The score is currently standing at Joanna Lumley 1 : Tamara Essex 0. But I’ll even it up some day.
There was just one thing left on my Bucket List. And this month I set off to achieve that final “tick”, on an evening flight from Bournemouth up to see the Northern Lights.
It was a Christmas / birthday / Easter / Hanukkah present all rolled into one for my friend Margaret, who has wanted to see the Northern Lights for years. I don’t know how I’d managed to keep it a secret for the six months since I’d booked it. I’d told Margaret she had to keep the evening of March 26th free, and preferably not book an early meeting the following morning. She was intrigued, and begged to know what was planned. Indeed, she was so curious that she Googled the date, and discovered that boy-band One Direction were performing a little way along the south coast. She spent the next five months wondering how she could possibly look adequately grateful! Finally I had to tell her to bring a camera and her passport (I told her that security required a passport because I’d got us backstage passes to meet “the boys”).
At the airport we were given a presentation on the stars and planets we would see. The astronomers, who would accompany us on the flight, explained that there had been 21 “Lights Flights” so far this season, and good views of “the wall of red” had been seen on 20 of those, a success rate of better than 95%. This is because on a land-based trip to see the Lights, there is a high risk of cloud cover, but on these flights we remain above the cloud so should get a good view as long as the lights are doing what they do to create those amazing walls of green and red. It’s all to do with magnetic polarity – I understood it when he explained it with PowerPoint but the finer details seem to have slipped my mind just now …….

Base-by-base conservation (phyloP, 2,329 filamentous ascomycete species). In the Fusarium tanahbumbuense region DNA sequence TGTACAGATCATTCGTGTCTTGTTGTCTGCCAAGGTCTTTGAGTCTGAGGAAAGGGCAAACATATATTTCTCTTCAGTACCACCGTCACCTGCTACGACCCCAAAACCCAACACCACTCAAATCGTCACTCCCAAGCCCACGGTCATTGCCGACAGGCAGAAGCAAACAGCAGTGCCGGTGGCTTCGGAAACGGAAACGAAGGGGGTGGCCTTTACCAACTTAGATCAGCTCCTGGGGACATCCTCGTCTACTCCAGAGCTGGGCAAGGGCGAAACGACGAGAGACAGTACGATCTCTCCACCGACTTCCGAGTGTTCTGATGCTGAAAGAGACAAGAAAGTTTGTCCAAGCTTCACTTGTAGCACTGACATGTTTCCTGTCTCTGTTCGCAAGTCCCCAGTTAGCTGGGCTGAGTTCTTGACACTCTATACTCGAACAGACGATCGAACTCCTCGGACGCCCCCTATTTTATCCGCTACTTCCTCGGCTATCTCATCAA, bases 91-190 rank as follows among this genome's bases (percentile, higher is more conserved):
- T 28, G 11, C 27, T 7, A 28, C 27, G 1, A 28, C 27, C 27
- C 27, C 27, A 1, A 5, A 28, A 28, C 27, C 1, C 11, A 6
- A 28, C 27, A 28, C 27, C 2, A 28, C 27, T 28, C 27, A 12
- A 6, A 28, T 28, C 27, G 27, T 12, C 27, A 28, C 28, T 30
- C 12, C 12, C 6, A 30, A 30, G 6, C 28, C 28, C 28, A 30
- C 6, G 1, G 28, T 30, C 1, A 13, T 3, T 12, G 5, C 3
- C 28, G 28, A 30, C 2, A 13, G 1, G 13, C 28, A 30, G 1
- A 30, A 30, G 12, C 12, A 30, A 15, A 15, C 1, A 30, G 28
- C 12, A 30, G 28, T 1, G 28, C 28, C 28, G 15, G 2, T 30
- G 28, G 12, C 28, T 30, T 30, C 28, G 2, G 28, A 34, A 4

On board there was a long explanation of how to ensure our cameras were set to not flash, and every bit of light from phones and cameras needed to be covered with black electrical tape. The cabin went dark. Even the wingtip lights went out. We all had to hold our cameras above our heads, and on the count of three we pressed the shutters. Not bad, just one person had one remaining orange focus light that needed covering with tape. Then we were in total blackout.
As we reached the site, just south of Iceland, the stars were extraordinary. With no distracting man-made light sources they seemed enormous, and ridiculously bright. The constellations and clusters we’d been told about were there, right outside the windows.
The astronomers pointed out all there was to see. But the real star of the show eluded us. The 22nd flight of the season became the second to fail to see the Northern Lights. We saw a bit of a red dusty tinge, and stared desperately at it, willing it to burst into the amazing light displays that greeted Joanna Lumley in that wonderful documentary. But the polarity refused to reverse itself (which is what would have kicked off the display) and eventually the pilot had to turn for home.
I genuinely enjoyed it, and just being up amongst the stars in a totally blacked-out plane was a great experience. But I still want to see the Northern Lights.
And one day I will.
So then it was back to Colmenar, where in my absence Laura had cleaned the smoke-damage from my walls and repainted the room a bright white. Except for the end wall. I missed out this time on the Northern Lights, but Laura has given me my own “wall of red”.
© Tamara Essex 2013